I'd be very surprised if it's straight cement/plaster, rather than a veneer of plaster or drywall attached to ceiling joists. It's a pain to try and locate the joists when they're hidden by the plaster surface, to be sure, but there's no way the bar will stay attached to the ceiling if it's not tying into something structural.

If there truly are no joists hiding up there, I'd go with a wall mounted bar - again, tying into the wall studs or any other structural members you can locate. Even if your ceiling is poured concrete (e.g. in some apartments), I can't think of a type of cement anchor that I'd trust to not loosen over time - especially from kipping. Prolly few things would impair your "Fran" time more than having the bar assembly pull out and land on your head. But if the bar was wall mounted, even to a cement wall, the wiggle would give you warning before it did anything serious.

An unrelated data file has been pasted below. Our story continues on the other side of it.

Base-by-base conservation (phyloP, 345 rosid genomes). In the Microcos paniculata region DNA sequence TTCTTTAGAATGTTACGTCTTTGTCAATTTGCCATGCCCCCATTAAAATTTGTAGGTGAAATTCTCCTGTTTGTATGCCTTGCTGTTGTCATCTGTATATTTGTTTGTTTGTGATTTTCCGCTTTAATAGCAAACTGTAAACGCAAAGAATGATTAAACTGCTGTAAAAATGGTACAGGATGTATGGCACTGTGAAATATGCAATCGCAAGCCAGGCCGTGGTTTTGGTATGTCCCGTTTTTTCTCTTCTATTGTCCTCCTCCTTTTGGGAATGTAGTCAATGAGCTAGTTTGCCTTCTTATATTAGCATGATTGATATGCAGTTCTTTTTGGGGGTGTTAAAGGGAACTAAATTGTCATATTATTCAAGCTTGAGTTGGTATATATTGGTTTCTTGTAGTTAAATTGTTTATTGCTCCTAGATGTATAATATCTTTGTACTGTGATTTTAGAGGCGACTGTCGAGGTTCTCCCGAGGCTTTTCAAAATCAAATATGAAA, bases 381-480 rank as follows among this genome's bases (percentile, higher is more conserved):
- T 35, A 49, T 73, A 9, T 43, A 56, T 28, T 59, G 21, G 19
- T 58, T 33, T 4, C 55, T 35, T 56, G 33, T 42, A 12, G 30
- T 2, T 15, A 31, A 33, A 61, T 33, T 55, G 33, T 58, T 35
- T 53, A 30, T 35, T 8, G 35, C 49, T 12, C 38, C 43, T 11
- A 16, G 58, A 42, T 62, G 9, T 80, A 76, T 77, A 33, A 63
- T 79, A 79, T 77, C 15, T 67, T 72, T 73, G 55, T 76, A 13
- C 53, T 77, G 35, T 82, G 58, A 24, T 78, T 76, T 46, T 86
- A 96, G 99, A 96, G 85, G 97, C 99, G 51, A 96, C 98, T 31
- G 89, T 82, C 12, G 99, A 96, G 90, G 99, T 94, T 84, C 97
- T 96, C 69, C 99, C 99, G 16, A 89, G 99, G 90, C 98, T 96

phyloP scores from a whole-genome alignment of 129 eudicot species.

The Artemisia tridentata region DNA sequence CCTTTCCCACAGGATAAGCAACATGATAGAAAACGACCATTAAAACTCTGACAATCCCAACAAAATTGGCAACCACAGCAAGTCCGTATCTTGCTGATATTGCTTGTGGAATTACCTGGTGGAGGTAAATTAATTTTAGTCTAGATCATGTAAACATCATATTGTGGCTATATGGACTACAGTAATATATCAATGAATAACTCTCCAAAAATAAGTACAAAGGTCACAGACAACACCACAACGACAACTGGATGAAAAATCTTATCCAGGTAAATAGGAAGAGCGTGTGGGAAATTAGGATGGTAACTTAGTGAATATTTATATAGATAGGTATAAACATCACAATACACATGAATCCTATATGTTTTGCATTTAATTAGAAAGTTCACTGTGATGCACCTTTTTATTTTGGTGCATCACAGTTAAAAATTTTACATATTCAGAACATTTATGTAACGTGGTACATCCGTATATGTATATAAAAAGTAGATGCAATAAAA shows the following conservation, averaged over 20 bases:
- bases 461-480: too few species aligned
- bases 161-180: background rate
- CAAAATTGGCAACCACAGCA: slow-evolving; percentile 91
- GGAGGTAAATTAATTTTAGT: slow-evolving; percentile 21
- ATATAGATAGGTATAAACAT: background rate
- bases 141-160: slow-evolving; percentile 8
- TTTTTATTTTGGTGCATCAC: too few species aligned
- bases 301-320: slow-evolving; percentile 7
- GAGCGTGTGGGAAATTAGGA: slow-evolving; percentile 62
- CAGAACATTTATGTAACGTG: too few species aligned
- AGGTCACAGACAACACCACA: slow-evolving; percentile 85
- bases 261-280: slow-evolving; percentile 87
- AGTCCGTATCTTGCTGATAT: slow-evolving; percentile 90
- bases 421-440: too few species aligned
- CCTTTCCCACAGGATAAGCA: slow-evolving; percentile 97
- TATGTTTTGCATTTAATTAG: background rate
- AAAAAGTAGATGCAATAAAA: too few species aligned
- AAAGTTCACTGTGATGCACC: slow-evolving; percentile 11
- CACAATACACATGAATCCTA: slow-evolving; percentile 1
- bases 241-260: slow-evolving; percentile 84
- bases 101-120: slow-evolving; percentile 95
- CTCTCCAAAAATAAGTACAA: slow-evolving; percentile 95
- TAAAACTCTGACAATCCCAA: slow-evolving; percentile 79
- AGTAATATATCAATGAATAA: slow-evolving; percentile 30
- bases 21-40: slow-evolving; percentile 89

Jan Bester
10-17-2007, 10:05 AM
hi, tom. honestly, I'm not sure what kind of construction it is- I'm just going on what I've seen.. I'm not at home right now so I can't check personally, but I'm finding out. Also, I'll only be using it for a couple of months before I move- so it doesn't necessarily have to be a "sturfy for years to come" deal- just want to start practicing ring moves like muscle-up's, etc. before I go back to South Africa..

Derrick Rice
10-17-2007, 11:18 AM
Could I ask a similar question here?

I am looking to make an outdoor pullup bar that would preferably be secured into the ground. I have seen another topic on Crossfit forums that discussed just this but I am looking for definite plans for construction of one. I would like it to be high so that I can hang rings on it.

Sorry, Robin. I just thought it was a similar enough question (and might just help you out in the future!)